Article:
- 1996 : Cleveland Browns move to Baltimore
- 1997: Houston Oilers move to Tennessee
- 1998: Cleveland granted franchise for 1999
- 1999: New England Patriots negotiate move to Hartford to force better deal from Foxboro
- 2000: Houston awarded franchise for 2002
- 2004: Indianapolis funds expensive new stadium for Colts
As this cycle of city/stadium roulette illustrates, there is tremendous desire for a professional team. The mere threat of relocation has secured several teams better stadium deals. Several cities — Oakland, Baltimore, St. Louis, Cleveland, and Houston — that declined to pay up to keep their current teams wound up paying even more a few years later to lure other teams or secure an expansion team.
Charlotte and Jacksonville competed with former NFL cities and others who hoped to be elevated to “big league” status to obtain their franchises, and had to provide substantial funding for a state-of-the-art facility to win their bids.
Several teams, including the Minnesota Vikings, Indianapolis Colts, New Orleans Saints, and San Diego Chargers have been rumored to be eyeing a move to Los Angeles if they can secure a better stadium deal.
Just this week, Indianapolis Mayor Bart Peterson announced a half billion dollar stadium deal to keep the Colts in town, stating forthrightly “It’s not my first choice but the alternative in this case is, do you want the Colts to leave?” Granted, the NFL is more popular than MLB these days. On the other hand, a Major League team will play a minimum of 81 home games every year, as contrasted with eight in the NFL.
While libertarians rightly bemoan the notion of forcing taxpayers to subsidize wealthy team owners, they should understand that the market works both ways. If sports leagues have the leverage to demand public financing of stadia as a precondition for moving a franchise to a city, they would be foolish not to use it.
Luring a professional sports team is difficult and generally not economically smart. It is rather galling that the vast majority of a town’s residents who will never attend a game are forced to pay for the privilege of added traffic congestion. Nonetheless, there are plenty of cities out there begging for a team. Public subsidies for arenas are the cost of playing.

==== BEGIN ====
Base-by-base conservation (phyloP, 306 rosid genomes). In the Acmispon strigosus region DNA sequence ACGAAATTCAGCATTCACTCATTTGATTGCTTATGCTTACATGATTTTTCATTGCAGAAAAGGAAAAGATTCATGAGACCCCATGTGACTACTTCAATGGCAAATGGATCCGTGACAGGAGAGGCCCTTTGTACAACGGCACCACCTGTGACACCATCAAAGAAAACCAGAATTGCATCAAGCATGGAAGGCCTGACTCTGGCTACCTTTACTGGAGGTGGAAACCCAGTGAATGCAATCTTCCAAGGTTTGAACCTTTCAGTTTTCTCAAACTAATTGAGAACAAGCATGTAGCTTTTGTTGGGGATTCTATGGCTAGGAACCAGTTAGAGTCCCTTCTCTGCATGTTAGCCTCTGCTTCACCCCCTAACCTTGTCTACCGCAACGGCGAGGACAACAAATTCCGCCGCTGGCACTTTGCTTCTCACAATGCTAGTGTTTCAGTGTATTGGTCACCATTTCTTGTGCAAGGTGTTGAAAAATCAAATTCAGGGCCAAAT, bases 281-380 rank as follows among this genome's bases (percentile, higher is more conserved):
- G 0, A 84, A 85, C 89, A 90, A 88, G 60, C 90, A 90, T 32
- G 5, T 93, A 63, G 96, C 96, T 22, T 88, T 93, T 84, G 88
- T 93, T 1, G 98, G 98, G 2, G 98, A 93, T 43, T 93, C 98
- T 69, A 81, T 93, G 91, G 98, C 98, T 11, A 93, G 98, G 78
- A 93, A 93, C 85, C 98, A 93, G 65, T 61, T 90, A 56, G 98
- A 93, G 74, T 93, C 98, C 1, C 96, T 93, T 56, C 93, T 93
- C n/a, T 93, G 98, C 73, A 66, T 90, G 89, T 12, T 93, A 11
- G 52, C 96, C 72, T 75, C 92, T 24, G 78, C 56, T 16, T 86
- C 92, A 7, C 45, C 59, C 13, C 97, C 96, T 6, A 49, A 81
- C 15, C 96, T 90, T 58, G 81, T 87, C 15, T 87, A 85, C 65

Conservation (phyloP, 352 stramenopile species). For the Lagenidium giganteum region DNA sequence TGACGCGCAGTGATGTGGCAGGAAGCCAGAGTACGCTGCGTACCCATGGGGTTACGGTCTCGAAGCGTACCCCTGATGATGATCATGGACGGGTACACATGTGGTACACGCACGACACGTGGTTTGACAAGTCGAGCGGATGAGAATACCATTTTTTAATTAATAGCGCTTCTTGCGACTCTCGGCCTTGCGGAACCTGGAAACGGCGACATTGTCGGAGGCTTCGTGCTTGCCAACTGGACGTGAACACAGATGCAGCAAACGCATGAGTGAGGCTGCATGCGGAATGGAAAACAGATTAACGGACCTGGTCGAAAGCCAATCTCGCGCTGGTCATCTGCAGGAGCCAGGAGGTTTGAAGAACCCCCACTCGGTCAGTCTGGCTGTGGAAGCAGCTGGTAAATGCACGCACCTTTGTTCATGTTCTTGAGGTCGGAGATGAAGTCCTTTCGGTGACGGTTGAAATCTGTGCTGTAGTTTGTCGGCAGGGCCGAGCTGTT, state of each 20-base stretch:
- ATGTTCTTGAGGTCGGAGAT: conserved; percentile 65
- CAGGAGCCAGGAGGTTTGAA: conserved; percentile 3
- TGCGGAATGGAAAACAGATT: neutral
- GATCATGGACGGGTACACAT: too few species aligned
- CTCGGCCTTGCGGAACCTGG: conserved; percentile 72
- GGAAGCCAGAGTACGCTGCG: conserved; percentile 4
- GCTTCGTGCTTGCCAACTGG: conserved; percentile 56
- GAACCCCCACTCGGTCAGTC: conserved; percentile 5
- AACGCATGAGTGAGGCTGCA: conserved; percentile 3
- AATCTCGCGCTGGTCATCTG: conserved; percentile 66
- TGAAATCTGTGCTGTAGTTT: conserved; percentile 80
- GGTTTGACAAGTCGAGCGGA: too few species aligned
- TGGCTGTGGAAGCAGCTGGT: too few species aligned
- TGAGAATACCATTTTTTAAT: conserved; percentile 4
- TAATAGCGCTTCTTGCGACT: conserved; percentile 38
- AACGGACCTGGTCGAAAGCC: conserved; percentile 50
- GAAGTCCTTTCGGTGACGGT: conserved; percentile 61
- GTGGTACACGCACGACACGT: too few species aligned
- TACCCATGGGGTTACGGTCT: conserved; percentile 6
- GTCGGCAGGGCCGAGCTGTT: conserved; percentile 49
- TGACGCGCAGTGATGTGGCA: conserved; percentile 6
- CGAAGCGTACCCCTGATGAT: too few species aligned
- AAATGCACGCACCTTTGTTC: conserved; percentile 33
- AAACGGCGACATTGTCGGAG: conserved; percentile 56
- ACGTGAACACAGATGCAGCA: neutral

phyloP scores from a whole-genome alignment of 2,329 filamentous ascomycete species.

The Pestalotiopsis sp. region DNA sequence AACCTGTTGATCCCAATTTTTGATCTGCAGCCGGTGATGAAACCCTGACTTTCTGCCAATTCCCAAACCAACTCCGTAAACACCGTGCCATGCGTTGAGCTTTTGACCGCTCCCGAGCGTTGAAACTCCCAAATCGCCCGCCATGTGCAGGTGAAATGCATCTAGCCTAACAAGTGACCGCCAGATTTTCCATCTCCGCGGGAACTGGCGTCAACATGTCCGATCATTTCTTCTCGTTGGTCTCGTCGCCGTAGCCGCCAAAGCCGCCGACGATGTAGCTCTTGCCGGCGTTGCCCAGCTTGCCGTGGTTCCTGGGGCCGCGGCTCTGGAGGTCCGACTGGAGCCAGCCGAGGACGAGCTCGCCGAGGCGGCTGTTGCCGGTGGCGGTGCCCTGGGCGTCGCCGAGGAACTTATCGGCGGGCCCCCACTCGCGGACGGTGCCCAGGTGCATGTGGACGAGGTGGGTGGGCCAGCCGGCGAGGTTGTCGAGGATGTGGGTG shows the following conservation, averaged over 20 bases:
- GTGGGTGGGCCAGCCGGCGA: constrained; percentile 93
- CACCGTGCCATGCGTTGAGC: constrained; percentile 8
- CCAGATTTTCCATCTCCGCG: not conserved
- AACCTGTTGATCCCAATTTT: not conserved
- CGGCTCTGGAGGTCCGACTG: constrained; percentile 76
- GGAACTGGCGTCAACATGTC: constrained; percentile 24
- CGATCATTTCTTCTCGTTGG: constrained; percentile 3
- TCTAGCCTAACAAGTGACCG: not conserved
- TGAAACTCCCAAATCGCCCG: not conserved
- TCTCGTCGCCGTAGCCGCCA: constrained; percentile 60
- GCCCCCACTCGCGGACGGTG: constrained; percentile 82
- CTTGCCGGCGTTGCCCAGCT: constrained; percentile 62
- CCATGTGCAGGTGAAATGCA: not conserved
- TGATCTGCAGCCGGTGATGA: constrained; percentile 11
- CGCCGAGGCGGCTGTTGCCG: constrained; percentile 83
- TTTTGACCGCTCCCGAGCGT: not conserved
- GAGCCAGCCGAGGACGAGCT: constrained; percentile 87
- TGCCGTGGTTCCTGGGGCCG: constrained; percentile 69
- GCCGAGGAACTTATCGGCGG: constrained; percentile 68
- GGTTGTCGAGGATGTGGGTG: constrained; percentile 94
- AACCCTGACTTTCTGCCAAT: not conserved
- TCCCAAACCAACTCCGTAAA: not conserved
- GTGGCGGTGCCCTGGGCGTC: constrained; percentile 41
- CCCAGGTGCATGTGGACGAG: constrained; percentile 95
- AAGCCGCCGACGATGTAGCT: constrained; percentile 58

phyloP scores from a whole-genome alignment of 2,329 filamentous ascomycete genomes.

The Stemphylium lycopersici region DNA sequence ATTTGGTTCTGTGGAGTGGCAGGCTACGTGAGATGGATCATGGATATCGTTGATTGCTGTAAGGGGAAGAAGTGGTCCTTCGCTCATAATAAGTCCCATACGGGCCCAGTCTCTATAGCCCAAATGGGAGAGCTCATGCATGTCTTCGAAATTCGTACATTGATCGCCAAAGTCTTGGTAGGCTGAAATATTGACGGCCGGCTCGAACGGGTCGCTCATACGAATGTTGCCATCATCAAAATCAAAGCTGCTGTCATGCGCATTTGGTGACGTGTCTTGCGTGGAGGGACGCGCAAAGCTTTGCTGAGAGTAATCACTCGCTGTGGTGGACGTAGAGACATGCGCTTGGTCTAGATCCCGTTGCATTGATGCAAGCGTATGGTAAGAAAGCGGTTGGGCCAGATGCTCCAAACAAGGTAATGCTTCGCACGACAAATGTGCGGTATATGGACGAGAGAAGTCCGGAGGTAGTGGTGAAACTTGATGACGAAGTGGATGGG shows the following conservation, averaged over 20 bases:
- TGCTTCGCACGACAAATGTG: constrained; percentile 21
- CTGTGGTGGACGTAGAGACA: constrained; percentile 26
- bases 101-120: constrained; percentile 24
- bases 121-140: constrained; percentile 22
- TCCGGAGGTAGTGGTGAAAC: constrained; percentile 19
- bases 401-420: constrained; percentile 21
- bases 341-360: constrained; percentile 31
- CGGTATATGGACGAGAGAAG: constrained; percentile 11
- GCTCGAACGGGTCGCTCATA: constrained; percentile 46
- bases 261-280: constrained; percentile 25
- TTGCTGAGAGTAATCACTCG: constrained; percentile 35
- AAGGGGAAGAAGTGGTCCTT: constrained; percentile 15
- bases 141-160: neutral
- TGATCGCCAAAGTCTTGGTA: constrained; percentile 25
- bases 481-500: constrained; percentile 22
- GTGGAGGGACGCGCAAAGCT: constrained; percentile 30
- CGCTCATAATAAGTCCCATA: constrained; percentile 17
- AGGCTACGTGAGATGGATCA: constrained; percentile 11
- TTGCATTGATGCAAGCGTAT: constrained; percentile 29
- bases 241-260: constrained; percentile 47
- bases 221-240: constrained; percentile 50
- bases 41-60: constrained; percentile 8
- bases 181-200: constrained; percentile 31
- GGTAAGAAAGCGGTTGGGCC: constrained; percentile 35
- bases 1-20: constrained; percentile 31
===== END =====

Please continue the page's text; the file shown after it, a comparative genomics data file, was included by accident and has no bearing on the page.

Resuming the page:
Huge boondoggles. Huge.
Baseball – same thing. The Yankees – the richest team in the sport – got NYC to kick in a bunch of money for infrastructure improvement (the team graciously paid for the actual stadium themselves). As if the Yankees are the Yankees without New York! They’re not gonna leave. But politicians just love them some professional sports welfare. Rudy Guliani is basically a parody of a Yankees fan at this point…
I would really love it if there were some rule that net taxation must be uniform for companies within a state. It would end these crazy competitions and races to zero.
Amazon poised to get California sales-tax money — and keep it
Stadiums are a poster child for this kind of thing, but they are by no means alone.
Privately financed AT&T Park in SF sparked a renaissance in China Basin, an area that had been badly blighted. They also built the sucker for about what Citi paid for naming rights to Citi Field.
It’s kind of hard to see publicly finance stadiums as much more than welfare for the 1%. The highlight of GWs business career was the construction of the new Rangers ballpark, which was made possible by a tax increase.
The first problem is when we start talking about a “free market” it’s a term that, on close examination, has no meaning other then what the speaker wants it to mean. A “market” is always regulated in some way or another otherwise it would be nothing more then a free for all with no rules and the winners being whoever can take things by shear force and coercion. The is no such thing as a free market, all markets are regulated to one extent or another. Some more highly then others. Some are regulated by a private organization, the government, or by custom and existing law.